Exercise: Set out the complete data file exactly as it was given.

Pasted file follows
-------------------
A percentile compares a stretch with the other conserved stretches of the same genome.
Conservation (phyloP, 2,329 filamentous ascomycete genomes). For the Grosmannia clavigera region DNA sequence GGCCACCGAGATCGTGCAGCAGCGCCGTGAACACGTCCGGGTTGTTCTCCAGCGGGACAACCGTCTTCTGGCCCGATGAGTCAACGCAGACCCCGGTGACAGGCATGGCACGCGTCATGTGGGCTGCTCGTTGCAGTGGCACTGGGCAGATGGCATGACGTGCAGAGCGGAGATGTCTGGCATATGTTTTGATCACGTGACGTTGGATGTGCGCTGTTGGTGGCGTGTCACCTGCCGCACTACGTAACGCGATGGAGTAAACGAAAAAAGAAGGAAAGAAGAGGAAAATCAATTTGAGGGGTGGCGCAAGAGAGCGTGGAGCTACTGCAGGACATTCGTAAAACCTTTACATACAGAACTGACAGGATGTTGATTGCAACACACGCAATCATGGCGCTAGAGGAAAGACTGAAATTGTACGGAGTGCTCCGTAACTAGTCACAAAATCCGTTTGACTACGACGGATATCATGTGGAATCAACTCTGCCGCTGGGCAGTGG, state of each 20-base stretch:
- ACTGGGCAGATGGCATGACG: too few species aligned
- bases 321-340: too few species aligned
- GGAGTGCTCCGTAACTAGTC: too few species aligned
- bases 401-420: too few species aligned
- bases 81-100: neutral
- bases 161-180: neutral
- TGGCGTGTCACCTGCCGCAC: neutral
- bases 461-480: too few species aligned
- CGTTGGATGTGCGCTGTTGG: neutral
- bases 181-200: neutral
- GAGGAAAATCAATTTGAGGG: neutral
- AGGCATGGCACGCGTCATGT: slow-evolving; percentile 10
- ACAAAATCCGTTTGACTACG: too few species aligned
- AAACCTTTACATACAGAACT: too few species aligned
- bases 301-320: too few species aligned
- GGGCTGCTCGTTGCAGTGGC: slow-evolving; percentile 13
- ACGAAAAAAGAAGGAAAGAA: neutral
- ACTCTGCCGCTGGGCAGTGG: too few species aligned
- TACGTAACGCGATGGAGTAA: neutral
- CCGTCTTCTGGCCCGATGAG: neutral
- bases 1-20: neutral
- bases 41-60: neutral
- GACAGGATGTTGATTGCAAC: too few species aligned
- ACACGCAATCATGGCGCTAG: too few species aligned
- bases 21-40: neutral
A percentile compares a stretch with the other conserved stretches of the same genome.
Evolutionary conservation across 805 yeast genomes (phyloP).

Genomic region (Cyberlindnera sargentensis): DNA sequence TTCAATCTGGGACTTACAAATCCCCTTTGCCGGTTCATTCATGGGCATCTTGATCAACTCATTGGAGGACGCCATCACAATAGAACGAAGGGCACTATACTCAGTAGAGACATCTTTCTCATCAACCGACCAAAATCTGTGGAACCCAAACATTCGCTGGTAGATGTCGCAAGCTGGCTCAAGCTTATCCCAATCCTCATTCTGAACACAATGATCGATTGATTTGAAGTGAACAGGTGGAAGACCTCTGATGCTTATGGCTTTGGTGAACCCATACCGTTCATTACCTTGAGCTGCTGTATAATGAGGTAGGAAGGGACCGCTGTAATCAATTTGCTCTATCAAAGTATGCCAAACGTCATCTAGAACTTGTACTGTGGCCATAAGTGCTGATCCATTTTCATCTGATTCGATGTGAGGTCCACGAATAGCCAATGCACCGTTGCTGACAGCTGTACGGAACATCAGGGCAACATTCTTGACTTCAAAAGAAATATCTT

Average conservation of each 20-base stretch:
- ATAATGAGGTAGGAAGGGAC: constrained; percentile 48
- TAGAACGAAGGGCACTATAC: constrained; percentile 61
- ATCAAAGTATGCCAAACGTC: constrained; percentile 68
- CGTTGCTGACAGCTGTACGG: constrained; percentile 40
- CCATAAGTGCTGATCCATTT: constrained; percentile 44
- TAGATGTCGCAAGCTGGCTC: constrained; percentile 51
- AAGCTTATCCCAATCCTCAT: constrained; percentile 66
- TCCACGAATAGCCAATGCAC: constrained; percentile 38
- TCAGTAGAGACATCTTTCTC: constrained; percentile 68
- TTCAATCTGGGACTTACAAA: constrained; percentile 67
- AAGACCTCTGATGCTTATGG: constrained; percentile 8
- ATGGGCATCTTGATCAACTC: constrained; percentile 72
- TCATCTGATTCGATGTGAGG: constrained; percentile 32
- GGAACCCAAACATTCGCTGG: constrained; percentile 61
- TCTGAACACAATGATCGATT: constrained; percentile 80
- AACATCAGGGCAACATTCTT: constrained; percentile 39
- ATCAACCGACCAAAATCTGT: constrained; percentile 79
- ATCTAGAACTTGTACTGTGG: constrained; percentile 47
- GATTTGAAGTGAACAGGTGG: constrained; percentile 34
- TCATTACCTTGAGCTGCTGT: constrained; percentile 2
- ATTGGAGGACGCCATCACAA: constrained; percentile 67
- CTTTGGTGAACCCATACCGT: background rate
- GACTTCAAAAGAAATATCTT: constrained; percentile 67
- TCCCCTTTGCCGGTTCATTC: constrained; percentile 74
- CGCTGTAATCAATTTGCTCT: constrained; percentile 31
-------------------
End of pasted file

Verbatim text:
A percentile compares a stretch with the other conserved stretches of the same genome.
Conservation (phyloP, 2,329 filamentous ascomycete genomes). For the Grosmannia clavigera region DNA sequence GGCCACCGAGATCGTGCAGCAGCGCCGTGAACACGTCCGGGTTGTTCTCCAGCGGGACAACCGTCTTCTGGCCCGATGAGTCAACGCAGACCCCGGTGACAGGCATGGCACGCGTCATGTGGGCTGCTCGTTGCAGTGGCACTGGGCAGATGGCATGACGTGCAGAGCGGAGATGTCTGGCATATGTTTTGATCACGTGACGTTGGATGTGCGCTGTTGGTGGCGTGTCACCTGCCGCACTACGTAACGCGATGGAGTAAACGAAAAAAGAAGGAAAGAAGAGGAAAATCAATTTGAGGGGTGGCGCAAGAGAGCGTGGAGCTACTGCAGGACATTCGTAAAACCTTTACATACAGAACTGACAGGATGTTGATTGCAACACACGCAATCATGGCGCTAGAGGAAAGACTGAAATTGTACGGAGTGCTCCGTAACTAGTCACAAAATCCGTTTGACTACGACGGATATCATGTGGAATCAACTCTGCCGCTGGGCAGTGG, state of each 20-base stretch:
- ACTGGGCAGATGGCATGACG: too few species aligned
- bases 321-340: too few species aligned
- GGAGTGCTCCGTAACTAGTC: too few species aligned
- bases 401-420: too few species aligned
- bases 81-100: neutral
- bases 161-180: neutral
- TGGCGTGTCACCTGCCGCAC: neutral
- bases 461-480: too few species aligned
- CGTTGGATGTGCGCTGTTGG: neutral
- bases 181-200: neutral
- GAGGAAAATCAATTTGAGGG: neutral
- AGGCATGGCACGCGTCATGT: slow-evolving; percentile 10
- ACAAAATCCGTTTGACTACG: too few species aligned
- AAACCTTTACATACAGAACT: too few species aligned
- bases 301-320: too few species aligned
- GGGCTGCTCGTTGCAGTGGC: slow-evolving; percentile 13
- ACGAAAAAAGAAGGAAAGAA: neutral
- ACTCTGCCGCTGGGCAGTGG: too few species aligned
- TACGTAACGCGATGGAGTAA: neutral
- CCGTCTTCTGGCCCGATGAG: neutral
- bases 1-20: neutral
- bases 41-60: neutral
- GACAGGATGTTGATTGCAAC: too few species aligned
- ACACGCAATCATGGCGCTAG: too few species aligned
- bases 21-40: neutral
A percentile compares a stretch with the other conserved stretches of the same genome.
Evolutionary conservation across 805 yeast genomes (phyloP).

Genomic region (Cyberlindnera sargentensis): DNA sequence TTCAATCTGGGACTTACAAATCCCCTTTGCCGGTTCATTCATGGGCATCTTGATCAACTCATTGGAGGACGCCATCACAATAGAACGAAGGGCACTATACTCAGTAGAGACATCTTTCTCATCAACCGACCAAAATCTGTGGAACCCAAACATTCGCTGGTAGATGTCGCAAGCTGGCTCAAGCTTATCCCAATCCTCATTCTGAACACAATGATCGATTGATTTGAAGTGAACAGGTGGAAGACCTCTGATGCTTATGGCTTTGGTGAACCCATACCGTTCATTACCTTGAGCTGCTGTATAATGAGGTAGGAAGGGACCGCTGTAATCAATTTGCTCTATCAAAGTATGCCAAACGTCATCTAGAACTTGTACTGTGGCCATAAGTGCTGATCCATTTTCATCTGATTCGATGTGAGGTCCACGAATAGCCAATGCACCGTTGCTGACAGCTGTACGGAACATCAGGGCAACATTCTTGACTTCAAAAGAAATATCTT

Average conservation of each 20-base stretch:
- ATAATGAGGTAGGAAGGGAC: constrained; percentile 48
- TAGAACGAAGGGCACTATAC: constrained; percentile 61
- ATCAAAGTATGCCAAACGTC: constrained; percentile 68
- CGTTGCTGACAGCTGTACGG: constrained; percentile 40
- CCATAAGTGCTGATCCATTT: constrained; percentile 44
- TAGATGTCGCAAGCTGGCTC: constrained; percentile 51
- AAGCTTATCCCAATCCTCAT: constrained; percentile 66
- TCCACGAATAGCCAATGCAC: constrained; percentile 38
- TCAGTAGAGACATCTTTCTC: constrained; percentile 68
- TTCAATCTGGGACTTACAAA: constrained; percentile 67
- AAGACCTCTGATGCTTATGG: constrained; percentile 8
- ATGGGCATCTTGATCAACTC: constrained; percentile 72
- TCATCTGATTCGATGTGAGG: constrained; percentile 32
- GGAACCCAAACATTCGCTGG: constrained; percentile 61
- TCTGAACACAATGATCGATT: constrained; percentile 80
- AACATCAGGGCAACATTCTT: constrained; percentile 39
- ATCAACCGACCAAAATCTGT: constrained; percentile 79
- ATCTAGAACTTGTACTGTGG: constrained; percentile 47
- GATTTGAAGTGAACAGGTGG: constrained; percentile 34
- TCATTACCTTGAGCTGCTGT: constrained; percentile 2
- ATTGGAGGACGCCATCACAA: constrained; percentile 67
- CTTTGGTGAACCCATACCGT: background rate
- GACTTCAAAAGAAATATCTT: constrained; percentile 67
- TCCCCTTTGCCGGTTCATTC: constrained; percentile 74
- CGCTGTAATCAATTTGCTCT: constrained; percentile 31